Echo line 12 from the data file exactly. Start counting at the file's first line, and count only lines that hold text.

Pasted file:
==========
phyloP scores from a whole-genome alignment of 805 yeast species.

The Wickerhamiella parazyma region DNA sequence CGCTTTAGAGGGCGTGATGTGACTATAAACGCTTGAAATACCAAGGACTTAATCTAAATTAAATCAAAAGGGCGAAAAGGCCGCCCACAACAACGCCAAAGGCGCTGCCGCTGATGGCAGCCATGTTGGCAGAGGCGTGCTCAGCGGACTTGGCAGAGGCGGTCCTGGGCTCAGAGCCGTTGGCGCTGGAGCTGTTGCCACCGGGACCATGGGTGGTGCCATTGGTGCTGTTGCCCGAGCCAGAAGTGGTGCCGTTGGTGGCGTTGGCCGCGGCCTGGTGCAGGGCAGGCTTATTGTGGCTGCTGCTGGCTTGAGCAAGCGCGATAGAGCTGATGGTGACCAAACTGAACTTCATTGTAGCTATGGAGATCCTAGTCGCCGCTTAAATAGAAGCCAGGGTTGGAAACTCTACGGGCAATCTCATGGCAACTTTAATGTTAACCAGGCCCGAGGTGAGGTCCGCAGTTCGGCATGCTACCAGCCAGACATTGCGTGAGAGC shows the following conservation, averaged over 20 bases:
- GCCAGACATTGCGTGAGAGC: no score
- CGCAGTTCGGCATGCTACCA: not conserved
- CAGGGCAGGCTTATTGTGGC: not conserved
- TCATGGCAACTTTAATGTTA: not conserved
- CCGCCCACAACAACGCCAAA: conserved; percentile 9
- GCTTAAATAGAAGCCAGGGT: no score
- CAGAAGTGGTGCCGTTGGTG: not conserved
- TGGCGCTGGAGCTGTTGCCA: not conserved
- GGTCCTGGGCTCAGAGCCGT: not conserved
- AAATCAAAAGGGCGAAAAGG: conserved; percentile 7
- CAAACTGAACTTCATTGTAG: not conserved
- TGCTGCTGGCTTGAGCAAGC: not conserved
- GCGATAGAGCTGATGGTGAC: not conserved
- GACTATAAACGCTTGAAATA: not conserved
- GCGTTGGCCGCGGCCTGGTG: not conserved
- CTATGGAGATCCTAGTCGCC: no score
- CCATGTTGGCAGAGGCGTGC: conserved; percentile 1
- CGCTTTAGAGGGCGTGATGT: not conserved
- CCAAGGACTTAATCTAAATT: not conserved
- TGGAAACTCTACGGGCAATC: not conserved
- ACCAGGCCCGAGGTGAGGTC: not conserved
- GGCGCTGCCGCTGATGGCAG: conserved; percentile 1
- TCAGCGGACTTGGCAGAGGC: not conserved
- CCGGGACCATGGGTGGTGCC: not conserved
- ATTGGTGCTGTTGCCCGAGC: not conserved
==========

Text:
- AAATCAAAAGGGCGAAAAGG: conserved; percentile 7